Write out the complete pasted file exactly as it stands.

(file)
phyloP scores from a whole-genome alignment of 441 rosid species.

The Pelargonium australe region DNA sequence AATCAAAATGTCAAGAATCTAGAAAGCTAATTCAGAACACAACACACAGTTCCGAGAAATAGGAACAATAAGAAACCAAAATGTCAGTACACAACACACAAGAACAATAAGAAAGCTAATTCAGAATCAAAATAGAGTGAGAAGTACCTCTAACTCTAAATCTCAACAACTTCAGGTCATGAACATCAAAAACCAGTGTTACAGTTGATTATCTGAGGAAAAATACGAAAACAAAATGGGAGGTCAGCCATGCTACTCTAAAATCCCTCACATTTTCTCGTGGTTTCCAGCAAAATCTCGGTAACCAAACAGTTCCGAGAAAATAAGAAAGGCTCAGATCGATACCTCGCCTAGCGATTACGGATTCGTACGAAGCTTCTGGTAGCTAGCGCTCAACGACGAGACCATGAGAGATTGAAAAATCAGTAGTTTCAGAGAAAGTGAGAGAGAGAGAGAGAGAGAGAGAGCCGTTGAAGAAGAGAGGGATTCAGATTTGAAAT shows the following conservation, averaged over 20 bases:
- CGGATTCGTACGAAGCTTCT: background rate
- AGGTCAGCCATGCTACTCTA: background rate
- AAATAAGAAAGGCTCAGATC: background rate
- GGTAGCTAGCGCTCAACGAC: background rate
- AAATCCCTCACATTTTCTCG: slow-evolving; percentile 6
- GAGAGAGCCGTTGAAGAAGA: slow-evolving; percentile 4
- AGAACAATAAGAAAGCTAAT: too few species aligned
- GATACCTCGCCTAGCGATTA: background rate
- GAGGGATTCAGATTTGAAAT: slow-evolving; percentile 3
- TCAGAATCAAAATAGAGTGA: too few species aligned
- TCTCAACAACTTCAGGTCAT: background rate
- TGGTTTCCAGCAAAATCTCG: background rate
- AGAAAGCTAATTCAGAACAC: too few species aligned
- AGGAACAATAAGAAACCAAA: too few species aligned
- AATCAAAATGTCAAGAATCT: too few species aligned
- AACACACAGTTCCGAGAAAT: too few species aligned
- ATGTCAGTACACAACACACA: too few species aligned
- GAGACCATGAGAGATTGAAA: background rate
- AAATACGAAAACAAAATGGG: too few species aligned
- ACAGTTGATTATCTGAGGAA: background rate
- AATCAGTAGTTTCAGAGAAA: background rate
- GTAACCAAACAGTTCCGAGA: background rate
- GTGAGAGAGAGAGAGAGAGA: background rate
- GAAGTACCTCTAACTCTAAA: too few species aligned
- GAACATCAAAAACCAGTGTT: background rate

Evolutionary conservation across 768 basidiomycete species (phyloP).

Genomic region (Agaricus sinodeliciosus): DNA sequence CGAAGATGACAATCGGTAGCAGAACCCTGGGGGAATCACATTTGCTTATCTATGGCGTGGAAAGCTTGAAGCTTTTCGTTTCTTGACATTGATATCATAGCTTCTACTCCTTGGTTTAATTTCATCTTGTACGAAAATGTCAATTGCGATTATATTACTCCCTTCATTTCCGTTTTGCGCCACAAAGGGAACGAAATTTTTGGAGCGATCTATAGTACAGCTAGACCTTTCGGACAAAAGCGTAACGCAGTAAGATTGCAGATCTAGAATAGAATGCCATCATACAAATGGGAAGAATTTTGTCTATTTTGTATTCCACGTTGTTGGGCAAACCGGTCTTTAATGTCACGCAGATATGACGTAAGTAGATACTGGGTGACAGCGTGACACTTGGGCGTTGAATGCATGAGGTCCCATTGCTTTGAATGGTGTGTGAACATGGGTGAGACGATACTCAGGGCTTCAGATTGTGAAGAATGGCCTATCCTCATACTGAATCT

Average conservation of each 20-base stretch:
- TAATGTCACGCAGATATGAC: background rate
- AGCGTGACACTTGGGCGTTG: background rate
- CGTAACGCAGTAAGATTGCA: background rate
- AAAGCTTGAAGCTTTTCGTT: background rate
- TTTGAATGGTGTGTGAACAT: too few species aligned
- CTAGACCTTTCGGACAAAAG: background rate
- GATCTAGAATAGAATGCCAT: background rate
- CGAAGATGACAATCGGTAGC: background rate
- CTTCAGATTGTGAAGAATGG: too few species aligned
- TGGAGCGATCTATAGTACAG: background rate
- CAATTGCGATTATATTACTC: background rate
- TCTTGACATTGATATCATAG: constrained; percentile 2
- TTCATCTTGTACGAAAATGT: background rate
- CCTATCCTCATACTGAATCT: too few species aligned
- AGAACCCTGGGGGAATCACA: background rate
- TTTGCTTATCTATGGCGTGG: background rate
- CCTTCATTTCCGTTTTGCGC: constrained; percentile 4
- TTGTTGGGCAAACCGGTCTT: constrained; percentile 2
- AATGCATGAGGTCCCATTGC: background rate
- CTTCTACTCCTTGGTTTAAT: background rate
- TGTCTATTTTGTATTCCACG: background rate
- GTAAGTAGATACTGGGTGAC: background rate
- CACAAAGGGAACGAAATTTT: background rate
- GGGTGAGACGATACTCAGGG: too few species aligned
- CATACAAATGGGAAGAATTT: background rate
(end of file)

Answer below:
phyloP scores from a whole-genome alignment of 441 rosid species.

The Pelargonium australe region DNA sequence AATCAAAATGTCAAGAATCTAGAAAGCTAATTCAGAACACAACACACAGTTCCGAGAAATAGGAACAATAAGAAACCAAAATGTCAGTACACAACACACAAGAACAATAAGAAAGCTAATTCAGAATCAAAATAGAGTGAGAAGTACCTCTAACTCTAAATCTCAACAACTTCAGGTCATGAACATCAAAAACCAGTGTTACAGTTGATTATCTGAGGAAAAATACGAAAACAAAATGGGAGGTCAGCCATGCTACTCTAAAATCCCTCACATTTTCTCGTGGTTTCCAGCAAAATCTCGGTAACCAAACAGTTCCGAGAAAATAAGAAAGGCTCAGATCGATACCTCGCCTAGCGATTACGGATTCGTACGAAGCTTCTGGTAGCTAGCGCTCAACGACGAGACCATGAGAGATTGAAAAATCAGTAGTTTCAGAGAAAGTGAGAGAGAGAGAGAGAGAGAGAGAGCCGTTGAAGAAGAGAGGGATTCAGATTTGAAAT shows the following conservation, averaged over 20 bases:
- CGGATTCGTACGAAGCTTCT: background rate
- AGGTCAGCCATGCTACTCTA: background rate
- AAATAAGAAAGGCTCAGATC: background rate
- GGTAGCTAGCGCTCAACGAC: background rate
- AAATCCCTCACATTTTCTCG: slow-evolving; percentile 6
- GAGAGAGCCGTTGAAGAAGA: slow-evolving; percentile 4
- AGAACAATAAGAAAGCTAAT: too few species aligned
- GATACCTCGCCTAGCGATTA: background rate
- GAGGGATTCAGATTTGAAAT: slow-evolving; percentile 3
- TCAGAATCAAAATAGAGTGA: too few species aligned
- TCTCAACAACTTCAGGTCAT: background rate
- TGGTTTCCAGCAAAATCTCG: background rate
- AGAAAGCTAATTCAGAACAC: too few species aligned
- AGGAACAATAAGAAACCAAA: too few species aligned
- AATCAAAATGTCAAGAATCT: too few species aligned
- AACACACAGTTCCGAGAAAT: too few species aligned
- ATGTCAGTACACAACACACA: too few species aligned
- GAGACCATGAGAGATTGAAA: background rate
- AAATACGAAAACAAAATGGG: too few species aligned
- ACAGTTGATTATCTGAGGAA: background rate
- AATCAGTAGTTTCAGAGAAA: background rate
- GTAACCAAACAGTTCCGAGA: background rate
- GTGAGAGAGAGAGAGAGAGA: background rate
- GAAGTACCTCTAACTCTAAA: too few species aligned
- GAACATCAAAAACCAGTGTT: background rate

Evolutionary conservation across 768 basidiomycete species (phyloP).

Genomic region (Agaricus sinodeliciosus): DNA sequence CGAAGATGACAATCGGTAGCAGAACCCTGGGGGAATCACATTTGCTTATCTATGGCGTGGAAAGCTTGAAGCTTTTCGTTTCTTGACATTGATATCATAGCTTCTACTCCTTGGTTTAATTTCATCTTGTACGAAAATGTCAATTGCGATTATATTACTCCCTTCATTTCCGTTTTGCGCCACAAAGGGAACGAAATTTTTGGAGCGATCTATAGTACAGCTAGACCTTTCGGACAAAAGCGTAACGCAGTAAGATTGCAGATCTAGAATAGAATGCCATCATACAAATGGGAAGAATTTTGTCTATTTTGTATTCCACGTTGTTGGGCAAACCGGTCTTTAATGTCACGCAGATATGACGTAAGTAGATACTGGGTGACAGCGTGACACTTGGGCGTTGAATGCATGAGGTCCCATTGCTTTGAATGGTGTGTGAACATGGGTGAGACGATACTCAGGGCTTCAGATTGTGAAGAATGGCCTATCCTCATACTGAATCT

Average conservation of each 20-base stretch:
- TAATGTCACGCAGATATGAC: background rate
- AGCGTGACACTTGGGCGTTG: background rate
- CGTAACGCAGTAAGATTGCA: background rate
- AAAGCTTGAAGCTTTTCGTT: background rate
- TTTGAATGGTGTGTGAACAT: too few species aligned
- CTAGACCTTTCGGACAAAAG: background rate
- GATCTAGAATAGAATGCCAT: background rate
- CGAAGATGACAATCGGTAGC: background rate
- CTTCAGATTGTGAAGAATGG: too few species aligned
- TGGAGCGATCTATAGTACAG: background rate
- CAATTGCGATTATATTACTC: background rate
- TCTTGACATTGATATCATAG: constrained; percentile 2
- TTCATCTTGTACGAAAATGT: background rate
- CCTATCCTCATACTGAATCT: too few species aligned
- AGAACCCTGGGGGAATCACA: background rate
- TTTGCTTATCTATGGCGTGG: background rate
- CCTTCATTTCCGTTTTGCGC: constrained; percentile 4
- TTGTTGGGCAAACCGGTCTT: constrained; percentile 2
- AATGCATGAGGTCCCATTGC: background rate
- CTTCTACTCCTTGGTTTAAT: background rate
- TGTCTATTTTGTATTCCACG: background rate
- GTAAGTAGATACTGGGTGAC: background rate
- CACAAAGGGAACGAAATTTT: background rate
- GGGTGAGACGATACTCAGGG: too few species aligned
- CATACAAATGGGAAGAATTT: background rate